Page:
In most mini LED TVs released today, the backlight can consist of thousands or tens of thousands of LEDs. Yet most of the LEDs are grouped into much less dimming zones, around a few hundred or around a thousand. It is ideal for eventually every LED to become its own independent dimming zone so that you can have a TV with tens of thousand or a hundred thousand dimming zones in order to maximize the contrast of the display and compete with self emissive displays like OLED and MicroLED. It seems like for the past few years or so, the amount of the dimming zones on these TVs has only increased marginally.

From my research, one reason is because of costs- the 1st few iterations of mini LED TVs used a passive matrix PCB substrate and a passive matrix would make it too expensive to enable much more dimming zones. However, BOE which is one of the leading LCD display manufacturers recently started mass production of mini LED LCD displays with an active matrix on glass substrate so it shouldn't be more costly to get to ten thousand dimming zones. Yet we still see their display is only limited to around 2000 dimming zones with 20,000 LEDs.

This leads me to believe that developing the backplane is not the only issue in enabling more dimming zones. I feel like the CPUs currently used in TVs are not fast enough to handle an algorithm that can process much more dimming zones.

  • \$\begingroup\$ Once you've got that many individually controlled LEDs, why would you need the LCD? \$\endgroup\$
    – JRE
    Aug 5 at 19:29
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    \$\begingroup\$ 20000 LEDs is a bit short of the 24 million pixels in a 4k TV, so you still need the LCD. \$\endgroup\$ Aug 5 at 19:34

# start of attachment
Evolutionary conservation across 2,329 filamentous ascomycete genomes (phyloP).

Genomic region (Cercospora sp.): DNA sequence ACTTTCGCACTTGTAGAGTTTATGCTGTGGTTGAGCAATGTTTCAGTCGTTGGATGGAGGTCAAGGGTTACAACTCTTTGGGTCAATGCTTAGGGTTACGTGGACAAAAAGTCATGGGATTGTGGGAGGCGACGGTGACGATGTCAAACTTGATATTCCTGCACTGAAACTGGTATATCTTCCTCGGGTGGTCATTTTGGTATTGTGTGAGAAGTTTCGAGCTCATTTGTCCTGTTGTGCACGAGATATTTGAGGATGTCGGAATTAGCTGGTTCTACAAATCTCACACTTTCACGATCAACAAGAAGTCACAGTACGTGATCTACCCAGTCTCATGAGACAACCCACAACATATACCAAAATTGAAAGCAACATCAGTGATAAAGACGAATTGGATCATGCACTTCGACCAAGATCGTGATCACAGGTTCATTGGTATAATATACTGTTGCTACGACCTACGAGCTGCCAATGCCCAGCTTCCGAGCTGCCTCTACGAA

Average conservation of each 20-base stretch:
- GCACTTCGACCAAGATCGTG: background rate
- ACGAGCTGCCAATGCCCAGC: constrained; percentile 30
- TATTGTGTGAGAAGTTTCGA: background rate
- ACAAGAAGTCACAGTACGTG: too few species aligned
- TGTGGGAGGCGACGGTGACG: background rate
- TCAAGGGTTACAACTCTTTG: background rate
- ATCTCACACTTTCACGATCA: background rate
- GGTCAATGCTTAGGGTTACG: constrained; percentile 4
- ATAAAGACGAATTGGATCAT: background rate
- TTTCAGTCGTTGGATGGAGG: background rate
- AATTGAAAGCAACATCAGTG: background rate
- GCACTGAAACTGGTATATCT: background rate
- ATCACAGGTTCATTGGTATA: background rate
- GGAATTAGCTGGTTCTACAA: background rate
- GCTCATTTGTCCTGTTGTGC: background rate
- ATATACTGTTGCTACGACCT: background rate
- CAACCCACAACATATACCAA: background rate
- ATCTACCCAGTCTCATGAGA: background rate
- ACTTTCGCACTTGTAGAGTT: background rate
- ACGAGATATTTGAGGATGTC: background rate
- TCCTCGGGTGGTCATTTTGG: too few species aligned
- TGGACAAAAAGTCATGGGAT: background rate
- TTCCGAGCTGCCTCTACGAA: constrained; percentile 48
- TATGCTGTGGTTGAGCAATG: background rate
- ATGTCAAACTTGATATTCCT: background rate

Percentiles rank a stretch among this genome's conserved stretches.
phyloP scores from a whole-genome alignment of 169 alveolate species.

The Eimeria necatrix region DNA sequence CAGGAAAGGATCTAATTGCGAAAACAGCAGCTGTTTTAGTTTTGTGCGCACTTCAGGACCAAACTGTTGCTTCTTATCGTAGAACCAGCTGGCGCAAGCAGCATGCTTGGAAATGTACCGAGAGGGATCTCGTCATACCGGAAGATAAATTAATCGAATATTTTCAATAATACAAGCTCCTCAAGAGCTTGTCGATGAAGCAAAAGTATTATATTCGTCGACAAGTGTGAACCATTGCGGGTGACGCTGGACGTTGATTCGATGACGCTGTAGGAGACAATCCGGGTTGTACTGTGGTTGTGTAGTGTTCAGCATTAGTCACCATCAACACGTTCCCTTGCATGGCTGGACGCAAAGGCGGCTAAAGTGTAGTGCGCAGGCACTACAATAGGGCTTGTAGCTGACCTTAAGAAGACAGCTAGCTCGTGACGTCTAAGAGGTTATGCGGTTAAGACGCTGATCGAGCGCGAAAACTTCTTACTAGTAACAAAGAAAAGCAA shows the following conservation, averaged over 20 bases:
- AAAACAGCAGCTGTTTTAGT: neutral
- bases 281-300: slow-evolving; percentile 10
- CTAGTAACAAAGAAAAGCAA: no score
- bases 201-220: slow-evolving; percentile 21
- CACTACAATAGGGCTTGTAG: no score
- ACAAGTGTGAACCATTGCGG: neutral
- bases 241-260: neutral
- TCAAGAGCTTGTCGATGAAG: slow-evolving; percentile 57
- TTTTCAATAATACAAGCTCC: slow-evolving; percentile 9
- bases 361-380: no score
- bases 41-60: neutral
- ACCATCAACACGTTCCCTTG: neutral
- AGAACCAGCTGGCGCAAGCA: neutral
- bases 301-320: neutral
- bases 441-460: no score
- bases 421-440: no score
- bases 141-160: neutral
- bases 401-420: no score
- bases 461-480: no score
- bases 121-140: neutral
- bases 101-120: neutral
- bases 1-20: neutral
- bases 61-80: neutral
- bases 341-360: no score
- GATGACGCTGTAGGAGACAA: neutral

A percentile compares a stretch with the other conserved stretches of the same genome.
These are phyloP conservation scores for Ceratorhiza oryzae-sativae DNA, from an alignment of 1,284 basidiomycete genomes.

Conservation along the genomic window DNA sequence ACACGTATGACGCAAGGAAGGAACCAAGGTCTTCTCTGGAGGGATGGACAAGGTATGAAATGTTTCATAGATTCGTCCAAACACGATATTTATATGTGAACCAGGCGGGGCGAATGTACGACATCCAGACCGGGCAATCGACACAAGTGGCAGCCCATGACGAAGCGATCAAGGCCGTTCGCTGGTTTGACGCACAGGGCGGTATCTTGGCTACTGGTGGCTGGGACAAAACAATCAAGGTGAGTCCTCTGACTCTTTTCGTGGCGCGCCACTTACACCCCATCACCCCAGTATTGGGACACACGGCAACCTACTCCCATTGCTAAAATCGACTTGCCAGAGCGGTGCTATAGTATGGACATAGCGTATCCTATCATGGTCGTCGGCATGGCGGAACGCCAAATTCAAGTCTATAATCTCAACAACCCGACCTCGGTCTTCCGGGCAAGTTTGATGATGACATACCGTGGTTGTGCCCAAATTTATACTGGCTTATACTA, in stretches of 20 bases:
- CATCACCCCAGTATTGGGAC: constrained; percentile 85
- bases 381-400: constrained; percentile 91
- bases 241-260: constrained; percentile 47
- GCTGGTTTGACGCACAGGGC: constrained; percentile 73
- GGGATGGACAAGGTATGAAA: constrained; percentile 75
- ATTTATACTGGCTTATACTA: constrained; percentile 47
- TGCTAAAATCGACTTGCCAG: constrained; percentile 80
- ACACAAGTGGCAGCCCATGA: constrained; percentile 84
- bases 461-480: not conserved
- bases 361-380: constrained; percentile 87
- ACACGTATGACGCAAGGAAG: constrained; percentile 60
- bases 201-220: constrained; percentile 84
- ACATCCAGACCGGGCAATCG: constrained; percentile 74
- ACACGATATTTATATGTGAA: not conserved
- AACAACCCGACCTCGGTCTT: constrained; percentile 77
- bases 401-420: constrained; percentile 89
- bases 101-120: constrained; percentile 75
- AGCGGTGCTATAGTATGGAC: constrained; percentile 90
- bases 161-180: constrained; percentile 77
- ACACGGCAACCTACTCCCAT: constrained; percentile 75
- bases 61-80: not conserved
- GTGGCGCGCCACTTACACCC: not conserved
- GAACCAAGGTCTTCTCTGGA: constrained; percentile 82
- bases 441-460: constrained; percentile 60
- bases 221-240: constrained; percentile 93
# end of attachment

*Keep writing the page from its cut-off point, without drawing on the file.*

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    \$\begingroup\$ I would guess that yes, it's probably the backplane. Not only the difficulty of developing it - but also the cost of 20000 LED controllers! I bet they can't be a passive matrix - I bet that would burn out the LEDs too fast (lower duty cycle means higher peak brightness) \$\endgroup\$
    – user253751
    Aug 5 at 20:23
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    \$\begingroup\$ Likely cost. If someone did it, would you be willing to pay the premium it takes? If not, it makes no sense to make it, because no one would buy it. \$\endgroup\$
    – Justme
    Aug 5 at 20:49
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    \$\begingroup\$ "I feel like the CPUs currently used in TVs are not fast enough to handle an algorithm that can process much more dimming zones." - if so that's only because they decided it wasn't necessary. Why would you want more than 2000 dimming zones? \$\endgroup\$ Aug 5 at 23:39


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